AMERICAN CINEMA PAPERS
THE 47th BERLIN FILMFESTSPIELE
by Harlan Kennedy
THE EYES HAVE IT. This 47th
Offscreen, it all came to a head one day in my own hotel room. Standing on a tall chair to exercise an injured knee, I looked down into the Ku'damm and damned if I didn't see Kim Novak. Everything went giddy and the view concertina'd – my fall was broken by a passing chambermaid. Doctors call it vertigo.
Kim was in Berlin for a retrospective of her work – sharing tribute honors with that greatest through-a-glass-weirdly genius G.W. Pabst – and the only other time I thought I saw her (these dizzy spells) was through a plate-glass door. I was passing the Intercontinental Hotel, the fest's HQ. She was standing with her back to me staring at a giant still from Vertigo. Her blonde knot of hair was mimicked by the image of a woman with a blonde knot of hair staring at a portrait of a woman with a blonde knot of hair. Ah Carlotta....
Views lead to views lead to mirror-images. As James Stewart discovered in the pre-Vertigo Hitchflick, if you gaze through enough voyeurist openings you finally confront your own soul.
Among new movies, the best
single genre-cluster at
Coolest and cruellest
of the three films was Bruno Barreto's Four Days in September. This is
about that intricate corridor of moral mirrors: means and ends in political
action. U.S. Ambassador to
If this cluster of political movies was about the long gaze of predation or inquisition ending in self-discovery, Yim Ho's Kitchen performed the same trajectory in a domestic setting. This was the best single Competition pic. The Hong Kong helmer who won last year's Berlin Silver Bear for Best Director with The Sun Has Ears – love 'n' death in Dynastic China – has gone from Mizoguchi to Ozu in a single bound. Based on Hanana Yashimoto's best-selling novel about grandmother-bereaved "Aggie," who grows up through meeting pain and loss, it could have been Schmaltzville-on-the-Pacific. Instead we have a movie like a planetarium. Yim's roving camera, quasi-extraterrestrial lighting (phosphorescent greens, yellows, silvers), and eye for the extraordinary in the ordinary – like the grove of concrete park tables like giant toadstools high above nighttime Hong Kong – turn this three-handed chamber drama into a metaphysical epic.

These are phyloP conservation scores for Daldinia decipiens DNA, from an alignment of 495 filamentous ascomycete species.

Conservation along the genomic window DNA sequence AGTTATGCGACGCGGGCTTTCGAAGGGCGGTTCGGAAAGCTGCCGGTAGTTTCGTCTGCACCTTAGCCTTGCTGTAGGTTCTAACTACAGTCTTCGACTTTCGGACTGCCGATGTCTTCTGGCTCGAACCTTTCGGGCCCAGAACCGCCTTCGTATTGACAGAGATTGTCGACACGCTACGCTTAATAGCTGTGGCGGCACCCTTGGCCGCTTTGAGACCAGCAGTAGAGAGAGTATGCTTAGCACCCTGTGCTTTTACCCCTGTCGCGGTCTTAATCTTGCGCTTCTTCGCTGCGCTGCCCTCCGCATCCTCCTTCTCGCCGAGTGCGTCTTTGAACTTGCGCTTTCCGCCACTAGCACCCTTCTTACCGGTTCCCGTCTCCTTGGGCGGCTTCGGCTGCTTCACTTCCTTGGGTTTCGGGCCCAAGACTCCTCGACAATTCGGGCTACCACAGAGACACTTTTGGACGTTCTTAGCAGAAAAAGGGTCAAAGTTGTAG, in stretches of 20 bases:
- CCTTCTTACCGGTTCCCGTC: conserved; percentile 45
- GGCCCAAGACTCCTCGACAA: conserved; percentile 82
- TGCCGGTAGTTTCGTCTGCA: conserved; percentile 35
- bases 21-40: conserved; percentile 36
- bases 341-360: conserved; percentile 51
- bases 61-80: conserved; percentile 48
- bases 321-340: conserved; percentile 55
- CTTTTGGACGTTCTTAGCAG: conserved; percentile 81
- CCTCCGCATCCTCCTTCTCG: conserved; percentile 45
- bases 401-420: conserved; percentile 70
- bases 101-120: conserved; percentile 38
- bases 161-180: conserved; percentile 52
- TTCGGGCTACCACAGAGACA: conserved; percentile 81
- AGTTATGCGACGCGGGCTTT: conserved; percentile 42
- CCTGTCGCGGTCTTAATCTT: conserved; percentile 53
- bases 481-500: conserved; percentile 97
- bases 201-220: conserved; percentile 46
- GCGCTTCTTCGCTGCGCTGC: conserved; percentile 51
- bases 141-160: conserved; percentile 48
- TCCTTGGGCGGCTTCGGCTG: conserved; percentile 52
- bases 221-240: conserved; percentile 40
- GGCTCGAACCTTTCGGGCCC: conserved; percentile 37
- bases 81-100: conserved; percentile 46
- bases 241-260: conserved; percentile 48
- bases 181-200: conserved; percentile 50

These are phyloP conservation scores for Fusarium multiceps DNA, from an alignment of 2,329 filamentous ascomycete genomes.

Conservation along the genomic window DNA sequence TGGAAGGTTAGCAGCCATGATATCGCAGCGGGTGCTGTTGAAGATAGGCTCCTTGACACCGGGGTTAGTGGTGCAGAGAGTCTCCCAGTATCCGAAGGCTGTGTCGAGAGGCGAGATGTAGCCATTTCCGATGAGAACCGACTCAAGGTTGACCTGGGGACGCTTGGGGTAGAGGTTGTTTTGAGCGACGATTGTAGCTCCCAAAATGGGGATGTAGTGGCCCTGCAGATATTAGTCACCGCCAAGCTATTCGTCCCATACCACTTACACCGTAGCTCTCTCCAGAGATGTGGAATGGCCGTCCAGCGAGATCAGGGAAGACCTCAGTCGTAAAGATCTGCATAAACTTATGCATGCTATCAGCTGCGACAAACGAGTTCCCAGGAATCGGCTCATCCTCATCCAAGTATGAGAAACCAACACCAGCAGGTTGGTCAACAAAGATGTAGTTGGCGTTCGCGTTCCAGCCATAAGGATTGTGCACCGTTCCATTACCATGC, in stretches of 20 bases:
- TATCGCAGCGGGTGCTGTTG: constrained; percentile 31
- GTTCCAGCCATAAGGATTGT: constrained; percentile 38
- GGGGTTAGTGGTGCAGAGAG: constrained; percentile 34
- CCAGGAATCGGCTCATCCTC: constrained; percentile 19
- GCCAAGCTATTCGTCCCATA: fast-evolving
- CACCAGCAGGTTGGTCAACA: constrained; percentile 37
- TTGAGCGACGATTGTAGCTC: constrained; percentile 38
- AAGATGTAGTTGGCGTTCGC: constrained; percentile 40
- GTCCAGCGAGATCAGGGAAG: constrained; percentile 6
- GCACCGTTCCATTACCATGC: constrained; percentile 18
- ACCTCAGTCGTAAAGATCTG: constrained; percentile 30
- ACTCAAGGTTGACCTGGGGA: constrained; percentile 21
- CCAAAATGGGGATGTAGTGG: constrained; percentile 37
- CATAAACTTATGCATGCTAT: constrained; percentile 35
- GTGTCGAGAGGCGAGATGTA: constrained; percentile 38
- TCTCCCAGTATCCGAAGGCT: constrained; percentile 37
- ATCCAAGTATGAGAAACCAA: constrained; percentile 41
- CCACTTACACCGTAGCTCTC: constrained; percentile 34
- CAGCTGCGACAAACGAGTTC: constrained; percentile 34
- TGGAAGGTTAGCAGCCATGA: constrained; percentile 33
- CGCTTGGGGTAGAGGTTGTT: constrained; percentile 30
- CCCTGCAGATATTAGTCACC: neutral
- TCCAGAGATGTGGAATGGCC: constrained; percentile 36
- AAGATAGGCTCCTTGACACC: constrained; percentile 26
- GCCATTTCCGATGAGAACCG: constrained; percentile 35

The other characters are Aggie's platonic boyfriend Louie (Jordan Chan), who seems gay but isn't, and the boy's campy mother Emma (Vasuko Tomita), who seems like a sex-changed man and is. We hairpin through their story, which begins as romantic comedy, takes in murder and suicide, and then returns to romantic comedy.
This pic's variant on voyeurism is our curiosity about the stricken. Our feelings can reach out like Louie's – part morbid, part compassionate – and if they reach far enough, the story shows, they end by telling us as much about ourselves as about others.
As before, Yim makes objects as much as actors tell his story. A lava lamp, a full moon, or a weirdly cambered view through Aggie's apartment window – commuters on an up escalator seen through an adjacent picture window look as if they were stairwaying to heaven – pitch the domestic into the galactic. And there are beautiful toyings with the theme of Time. Time standing still, after loss, while people recharge their hearts. Or time vanishing altogether on the soul's darker nights. In one beautiful riff on movie convention the camera dollies towards a wall clock whose dial hands we expect to dissolve into the usual "hours later" configuration. Instead the post-dissolve image is an empty wall: only a pale moonlike circle indicates where time used to be.